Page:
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Rogers-Shaw deal goes to federal court; Competition Bureau says proposed sale of Freedom to Vidéotron is ‘parasitic’

Today, the Competition Bureau is making its case in front of the Federal Court of Appeal in Ottawa, in its latest attempt to kill the Rogers-Shaw merger. 

The main arguments of the bureau revolved around legal errors that it claims led the Competition Tribunal to rule in favor of the transaction on Dec. 29, 2022.

The bureau also introduced TekSavvy’s appeal to the CRTC to review the merger as additional evidence for the appeal.

The Rogers-Shaw merger, according to the competition watchdog, should have been considered independently as a standalone transaction before looking at the side deal (the proposed sale of Freedom Mobile to Vidéotron), which it refers to as ‘parasitic’, as it lives or dies based on whether the merger agreement survives.

The Competition Tribunal said previously that the decision would not have been any different if the scrutiny had been carried out in the way the bureau wished.

The bureau argued today that it does not have a crystal ball to know for certain whether the outcome would have been different, but ‘doubt’ exists and that has to be cleared, especially when it concerns millions of Canadians in western provinces who are cell phone users. “They deserve to know.”

Furthermore, the bureau argued, the proposed divestiture of Freedom Mobile to Vidéotron is a remedy that is purely imbued with behavioural remedies (the future behaviour of the merged entity) rather than structural remedies (a one-shot measure intended to maintain/restore the structure of the market by creating a new/enhanced competitor). Behavioural remedies, the bureau argued, are not acceptable under Section 92 of the Competition Act.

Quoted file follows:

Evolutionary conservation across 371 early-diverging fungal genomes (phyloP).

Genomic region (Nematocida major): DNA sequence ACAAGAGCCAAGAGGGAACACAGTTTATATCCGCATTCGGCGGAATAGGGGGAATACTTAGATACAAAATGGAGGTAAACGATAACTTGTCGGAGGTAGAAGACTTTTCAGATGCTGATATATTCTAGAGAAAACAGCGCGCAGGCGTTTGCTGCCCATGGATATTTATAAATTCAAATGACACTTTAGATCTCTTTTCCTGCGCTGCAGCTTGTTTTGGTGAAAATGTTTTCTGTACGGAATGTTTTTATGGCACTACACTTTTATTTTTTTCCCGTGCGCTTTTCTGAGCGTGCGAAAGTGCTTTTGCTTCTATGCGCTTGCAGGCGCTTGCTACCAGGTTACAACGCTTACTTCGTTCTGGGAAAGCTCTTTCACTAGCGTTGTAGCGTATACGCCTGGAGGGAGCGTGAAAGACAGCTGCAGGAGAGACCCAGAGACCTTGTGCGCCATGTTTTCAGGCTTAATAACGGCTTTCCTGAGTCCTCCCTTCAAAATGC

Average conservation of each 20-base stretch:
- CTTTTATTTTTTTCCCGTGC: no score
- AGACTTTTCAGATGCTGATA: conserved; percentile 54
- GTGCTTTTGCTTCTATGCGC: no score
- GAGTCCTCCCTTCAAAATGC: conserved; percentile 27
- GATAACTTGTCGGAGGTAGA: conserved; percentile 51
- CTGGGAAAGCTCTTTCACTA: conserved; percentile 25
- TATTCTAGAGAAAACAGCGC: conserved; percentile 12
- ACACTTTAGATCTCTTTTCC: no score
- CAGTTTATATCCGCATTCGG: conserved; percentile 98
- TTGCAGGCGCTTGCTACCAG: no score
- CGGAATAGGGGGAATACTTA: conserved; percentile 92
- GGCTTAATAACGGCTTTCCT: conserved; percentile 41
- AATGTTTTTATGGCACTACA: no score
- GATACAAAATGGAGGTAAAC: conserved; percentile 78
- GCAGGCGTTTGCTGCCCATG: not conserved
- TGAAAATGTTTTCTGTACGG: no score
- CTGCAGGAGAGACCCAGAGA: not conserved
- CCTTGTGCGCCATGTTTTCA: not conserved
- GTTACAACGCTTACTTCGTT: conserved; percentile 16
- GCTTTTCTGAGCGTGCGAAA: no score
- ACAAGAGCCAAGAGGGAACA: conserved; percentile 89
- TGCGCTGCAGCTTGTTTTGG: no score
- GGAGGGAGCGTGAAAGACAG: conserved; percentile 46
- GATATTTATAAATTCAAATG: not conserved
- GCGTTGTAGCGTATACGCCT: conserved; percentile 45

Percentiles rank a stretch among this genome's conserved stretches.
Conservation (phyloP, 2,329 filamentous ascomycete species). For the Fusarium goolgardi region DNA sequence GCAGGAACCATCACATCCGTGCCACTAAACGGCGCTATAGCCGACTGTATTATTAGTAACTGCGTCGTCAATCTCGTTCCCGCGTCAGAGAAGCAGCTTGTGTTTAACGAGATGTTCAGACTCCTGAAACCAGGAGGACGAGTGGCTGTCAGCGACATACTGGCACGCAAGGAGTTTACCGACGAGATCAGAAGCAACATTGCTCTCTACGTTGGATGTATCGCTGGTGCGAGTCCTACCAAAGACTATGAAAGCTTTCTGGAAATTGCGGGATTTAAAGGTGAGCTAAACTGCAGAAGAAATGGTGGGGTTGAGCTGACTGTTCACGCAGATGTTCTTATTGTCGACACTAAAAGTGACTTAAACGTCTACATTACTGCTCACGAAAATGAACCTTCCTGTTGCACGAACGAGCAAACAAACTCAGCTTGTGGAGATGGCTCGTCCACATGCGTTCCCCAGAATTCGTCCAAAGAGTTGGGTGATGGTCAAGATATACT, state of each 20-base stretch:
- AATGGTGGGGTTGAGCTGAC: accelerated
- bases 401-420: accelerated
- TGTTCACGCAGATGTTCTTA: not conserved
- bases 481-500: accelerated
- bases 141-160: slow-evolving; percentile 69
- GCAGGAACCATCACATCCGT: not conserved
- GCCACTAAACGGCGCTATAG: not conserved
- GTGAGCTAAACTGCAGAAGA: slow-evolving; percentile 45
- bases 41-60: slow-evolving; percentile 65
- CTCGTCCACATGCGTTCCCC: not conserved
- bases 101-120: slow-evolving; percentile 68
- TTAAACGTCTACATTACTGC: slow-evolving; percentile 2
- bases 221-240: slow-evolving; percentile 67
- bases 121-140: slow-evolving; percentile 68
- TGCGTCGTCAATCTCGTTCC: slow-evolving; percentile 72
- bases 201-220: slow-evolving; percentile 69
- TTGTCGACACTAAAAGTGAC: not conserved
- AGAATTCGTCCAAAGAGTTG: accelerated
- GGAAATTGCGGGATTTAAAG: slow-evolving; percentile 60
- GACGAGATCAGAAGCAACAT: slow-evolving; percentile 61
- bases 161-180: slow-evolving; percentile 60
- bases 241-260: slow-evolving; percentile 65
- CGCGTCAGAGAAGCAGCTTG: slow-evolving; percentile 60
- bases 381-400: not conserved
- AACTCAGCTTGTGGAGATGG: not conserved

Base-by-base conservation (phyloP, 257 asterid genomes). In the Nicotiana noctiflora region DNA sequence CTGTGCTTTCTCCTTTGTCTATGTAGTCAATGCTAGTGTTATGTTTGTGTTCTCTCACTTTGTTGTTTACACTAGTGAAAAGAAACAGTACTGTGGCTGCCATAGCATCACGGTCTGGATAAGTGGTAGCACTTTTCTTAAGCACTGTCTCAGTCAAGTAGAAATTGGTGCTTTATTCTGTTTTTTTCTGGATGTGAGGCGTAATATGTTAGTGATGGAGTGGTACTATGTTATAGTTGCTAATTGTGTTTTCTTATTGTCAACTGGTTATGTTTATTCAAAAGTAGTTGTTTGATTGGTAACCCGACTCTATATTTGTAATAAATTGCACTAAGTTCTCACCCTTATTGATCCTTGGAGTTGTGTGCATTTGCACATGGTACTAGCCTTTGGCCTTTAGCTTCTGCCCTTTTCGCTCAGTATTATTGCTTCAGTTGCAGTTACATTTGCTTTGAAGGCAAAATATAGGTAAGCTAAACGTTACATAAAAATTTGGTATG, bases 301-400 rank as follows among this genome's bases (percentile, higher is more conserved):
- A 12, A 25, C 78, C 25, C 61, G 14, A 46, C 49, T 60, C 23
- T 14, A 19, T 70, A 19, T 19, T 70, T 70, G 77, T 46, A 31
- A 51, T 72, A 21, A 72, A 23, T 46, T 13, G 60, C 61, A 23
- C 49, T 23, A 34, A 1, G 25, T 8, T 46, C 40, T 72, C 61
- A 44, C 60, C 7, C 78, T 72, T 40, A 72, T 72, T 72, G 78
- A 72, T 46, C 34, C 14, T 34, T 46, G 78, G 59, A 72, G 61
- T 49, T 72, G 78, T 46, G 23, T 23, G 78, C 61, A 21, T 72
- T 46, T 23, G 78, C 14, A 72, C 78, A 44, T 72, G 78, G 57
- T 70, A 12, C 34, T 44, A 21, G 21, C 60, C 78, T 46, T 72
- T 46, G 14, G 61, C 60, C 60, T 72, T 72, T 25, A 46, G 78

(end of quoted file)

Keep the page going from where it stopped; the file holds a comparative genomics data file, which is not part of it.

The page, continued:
This realization led Rogers and Shaw to shift gears in August 2022 and amend their pleadings and language to make it seem like the transaction is one with a proposed side divestiture, so that they would offset the behavioural components of considering Freedom-Vidéotron as a standalone remedy.

Accepting the Tribunal’s decision means circumventing the Competition Act, the bureau argued. “There’s an important balance between what the commissioner does and what the tribunal does, and the tribunal adjudicates on what’s brought before them,” it said, instead of redefining the very transaction brought before it.

It is not known whether today’s hearing will result in a same-day verdict. The deal will go through another round of scrutiny tomorrow by the House of Commons industry and technology committee, before it heads to Minister François-Philippe Champagne for the final verdict.

Shaw and Rogers are hoping to finalize the deal before Jan. 31 to avoid heavy penalties or lawsuits from investors.

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